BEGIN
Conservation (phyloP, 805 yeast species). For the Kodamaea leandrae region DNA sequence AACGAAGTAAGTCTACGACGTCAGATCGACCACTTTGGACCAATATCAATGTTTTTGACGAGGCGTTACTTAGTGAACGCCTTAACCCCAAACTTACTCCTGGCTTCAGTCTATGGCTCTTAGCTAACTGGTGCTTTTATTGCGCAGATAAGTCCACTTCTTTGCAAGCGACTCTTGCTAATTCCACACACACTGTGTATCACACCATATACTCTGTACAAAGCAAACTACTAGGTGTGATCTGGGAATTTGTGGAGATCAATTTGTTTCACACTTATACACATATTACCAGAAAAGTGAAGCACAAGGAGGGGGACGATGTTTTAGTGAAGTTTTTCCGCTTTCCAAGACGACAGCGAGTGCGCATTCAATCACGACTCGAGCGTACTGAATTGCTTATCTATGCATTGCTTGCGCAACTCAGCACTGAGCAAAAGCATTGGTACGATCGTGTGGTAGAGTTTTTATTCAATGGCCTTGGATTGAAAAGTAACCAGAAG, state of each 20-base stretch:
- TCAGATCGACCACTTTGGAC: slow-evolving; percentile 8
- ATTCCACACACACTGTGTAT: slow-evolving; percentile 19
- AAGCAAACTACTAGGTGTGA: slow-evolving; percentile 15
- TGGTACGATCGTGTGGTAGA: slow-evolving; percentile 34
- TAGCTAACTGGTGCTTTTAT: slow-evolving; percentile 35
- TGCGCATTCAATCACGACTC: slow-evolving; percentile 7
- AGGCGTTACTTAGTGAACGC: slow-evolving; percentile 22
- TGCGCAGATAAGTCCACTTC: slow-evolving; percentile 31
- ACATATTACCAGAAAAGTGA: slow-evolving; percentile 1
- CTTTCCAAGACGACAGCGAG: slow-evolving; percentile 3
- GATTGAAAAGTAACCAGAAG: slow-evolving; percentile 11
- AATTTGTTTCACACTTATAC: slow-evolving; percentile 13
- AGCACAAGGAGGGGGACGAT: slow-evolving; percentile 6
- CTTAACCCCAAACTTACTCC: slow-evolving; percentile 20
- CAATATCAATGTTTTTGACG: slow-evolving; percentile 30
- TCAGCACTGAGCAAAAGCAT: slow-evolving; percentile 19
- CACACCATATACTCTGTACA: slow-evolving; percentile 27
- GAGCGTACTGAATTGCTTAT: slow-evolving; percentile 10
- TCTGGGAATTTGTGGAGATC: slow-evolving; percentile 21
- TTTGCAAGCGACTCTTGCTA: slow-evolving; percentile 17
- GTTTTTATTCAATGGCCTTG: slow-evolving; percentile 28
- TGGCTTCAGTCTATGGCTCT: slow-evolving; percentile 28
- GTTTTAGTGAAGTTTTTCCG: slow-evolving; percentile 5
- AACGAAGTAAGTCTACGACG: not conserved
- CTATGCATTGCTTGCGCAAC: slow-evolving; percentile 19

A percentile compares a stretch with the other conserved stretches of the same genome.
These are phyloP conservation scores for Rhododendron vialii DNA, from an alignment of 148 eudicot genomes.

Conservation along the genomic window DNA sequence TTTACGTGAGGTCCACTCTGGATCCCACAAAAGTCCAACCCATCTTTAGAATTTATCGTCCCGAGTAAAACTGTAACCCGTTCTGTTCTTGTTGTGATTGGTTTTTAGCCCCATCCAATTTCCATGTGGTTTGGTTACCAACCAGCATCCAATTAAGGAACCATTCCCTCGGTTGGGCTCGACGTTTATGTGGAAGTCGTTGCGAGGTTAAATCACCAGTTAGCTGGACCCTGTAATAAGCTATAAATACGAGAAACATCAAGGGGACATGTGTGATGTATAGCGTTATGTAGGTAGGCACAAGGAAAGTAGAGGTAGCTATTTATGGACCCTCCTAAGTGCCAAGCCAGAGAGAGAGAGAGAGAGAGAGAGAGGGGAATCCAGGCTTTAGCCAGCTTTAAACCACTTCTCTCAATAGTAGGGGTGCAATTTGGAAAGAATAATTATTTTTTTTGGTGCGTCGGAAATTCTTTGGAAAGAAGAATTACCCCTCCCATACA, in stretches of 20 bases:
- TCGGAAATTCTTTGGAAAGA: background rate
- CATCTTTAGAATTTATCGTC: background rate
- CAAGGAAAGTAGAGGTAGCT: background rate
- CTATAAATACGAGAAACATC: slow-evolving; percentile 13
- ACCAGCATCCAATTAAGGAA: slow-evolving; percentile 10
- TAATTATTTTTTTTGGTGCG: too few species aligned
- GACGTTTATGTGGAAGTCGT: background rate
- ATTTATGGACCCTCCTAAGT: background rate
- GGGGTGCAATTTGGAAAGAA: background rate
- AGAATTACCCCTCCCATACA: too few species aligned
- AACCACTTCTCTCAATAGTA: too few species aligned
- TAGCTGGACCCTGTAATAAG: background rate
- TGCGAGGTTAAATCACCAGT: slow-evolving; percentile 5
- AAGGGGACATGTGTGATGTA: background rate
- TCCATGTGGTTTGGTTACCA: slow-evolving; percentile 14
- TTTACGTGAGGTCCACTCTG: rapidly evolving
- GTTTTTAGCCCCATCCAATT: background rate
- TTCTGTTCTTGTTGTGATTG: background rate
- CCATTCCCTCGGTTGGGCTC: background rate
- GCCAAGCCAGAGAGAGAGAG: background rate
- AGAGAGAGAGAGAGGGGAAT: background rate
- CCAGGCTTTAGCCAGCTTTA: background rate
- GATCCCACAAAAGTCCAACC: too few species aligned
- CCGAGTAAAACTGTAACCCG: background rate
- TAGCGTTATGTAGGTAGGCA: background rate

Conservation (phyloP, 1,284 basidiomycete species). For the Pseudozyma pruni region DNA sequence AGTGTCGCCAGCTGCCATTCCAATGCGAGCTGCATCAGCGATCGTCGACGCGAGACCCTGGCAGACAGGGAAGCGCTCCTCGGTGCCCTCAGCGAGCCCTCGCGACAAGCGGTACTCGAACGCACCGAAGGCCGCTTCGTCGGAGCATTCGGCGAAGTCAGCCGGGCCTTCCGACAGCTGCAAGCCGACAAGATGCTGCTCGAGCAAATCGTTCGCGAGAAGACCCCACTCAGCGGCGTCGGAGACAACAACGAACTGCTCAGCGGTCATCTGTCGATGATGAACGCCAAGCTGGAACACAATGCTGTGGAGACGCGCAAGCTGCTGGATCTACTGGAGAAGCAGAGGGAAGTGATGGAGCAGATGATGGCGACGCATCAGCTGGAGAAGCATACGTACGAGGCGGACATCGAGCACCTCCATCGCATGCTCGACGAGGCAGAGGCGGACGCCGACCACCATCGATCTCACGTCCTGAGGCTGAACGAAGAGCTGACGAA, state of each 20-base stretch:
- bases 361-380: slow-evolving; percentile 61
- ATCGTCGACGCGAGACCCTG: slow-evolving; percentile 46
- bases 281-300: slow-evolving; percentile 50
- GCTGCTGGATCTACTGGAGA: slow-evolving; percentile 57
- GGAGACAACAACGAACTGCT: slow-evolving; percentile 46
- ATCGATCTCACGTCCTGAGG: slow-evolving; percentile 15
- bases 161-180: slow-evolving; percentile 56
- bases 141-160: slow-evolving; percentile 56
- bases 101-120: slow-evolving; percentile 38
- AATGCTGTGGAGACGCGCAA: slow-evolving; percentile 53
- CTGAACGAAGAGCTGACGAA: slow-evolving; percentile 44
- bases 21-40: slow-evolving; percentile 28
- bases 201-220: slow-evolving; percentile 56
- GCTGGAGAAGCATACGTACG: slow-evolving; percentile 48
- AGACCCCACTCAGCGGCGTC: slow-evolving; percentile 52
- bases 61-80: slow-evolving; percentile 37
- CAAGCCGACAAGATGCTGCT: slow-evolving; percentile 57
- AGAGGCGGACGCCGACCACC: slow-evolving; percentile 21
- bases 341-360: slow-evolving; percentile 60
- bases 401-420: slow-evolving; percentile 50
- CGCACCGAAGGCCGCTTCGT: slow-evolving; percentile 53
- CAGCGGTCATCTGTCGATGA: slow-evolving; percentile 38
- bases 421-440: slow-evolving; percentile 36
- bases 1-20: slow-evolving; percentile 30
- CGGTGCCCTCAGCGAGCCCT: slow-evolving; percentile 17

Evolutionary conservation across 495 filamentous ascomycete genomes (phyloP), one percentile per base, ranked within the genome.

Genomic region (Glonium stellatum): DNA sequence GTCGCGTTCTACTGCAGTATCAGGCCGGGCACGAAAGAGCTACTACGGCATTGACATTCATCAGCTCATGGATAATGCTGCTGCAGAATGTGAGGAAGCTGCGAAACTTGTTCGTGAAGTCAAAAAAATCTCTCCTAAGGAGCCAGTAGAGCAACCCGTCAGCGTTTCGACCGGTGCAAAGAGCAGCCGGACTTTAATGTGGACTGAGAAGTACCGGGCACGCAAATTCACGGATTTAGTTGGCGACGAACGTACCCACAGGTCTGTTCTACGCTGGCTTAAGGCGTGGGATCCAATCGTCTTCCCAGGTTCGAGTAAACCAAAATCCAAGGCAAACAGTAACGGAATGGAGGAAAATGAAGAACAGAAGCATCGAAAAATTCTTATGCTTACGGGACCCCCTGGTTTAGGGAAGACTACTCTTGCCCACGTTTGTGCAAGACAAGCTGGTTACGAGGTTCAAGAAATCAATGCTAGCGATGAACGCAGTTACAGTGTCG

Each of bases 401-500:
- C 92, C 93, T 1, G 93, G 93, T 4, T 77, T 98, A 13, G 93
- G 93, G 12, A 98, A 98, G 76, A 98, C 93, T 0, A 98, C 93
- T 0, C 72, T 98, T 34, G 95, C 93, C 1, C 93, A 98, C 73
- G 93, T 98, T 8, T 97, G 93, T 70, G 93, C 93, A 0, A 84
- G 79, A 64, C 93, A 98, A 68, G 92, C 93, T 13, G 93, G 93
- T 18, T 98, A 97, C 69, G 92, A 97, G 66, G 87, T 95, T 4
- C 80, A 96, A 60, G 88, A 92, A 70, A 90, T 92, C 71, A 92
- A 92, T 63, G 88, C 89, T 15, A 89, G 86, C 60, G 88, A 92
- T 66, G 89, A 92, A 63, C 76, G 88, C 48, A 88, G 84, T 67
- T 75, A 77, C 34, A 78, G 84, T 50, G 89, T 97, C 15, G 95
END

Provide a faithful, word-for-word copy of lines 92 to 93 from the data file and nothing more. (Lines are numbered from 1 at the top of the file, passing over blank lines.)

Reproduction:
- T 66, G 89, A 92, A 63, C 76, G 88, C 48, A 88, G 84, T 67
- T 75, A 77, C 34, A 78, G 84, T 50, G 89, T 97, C 15, G 95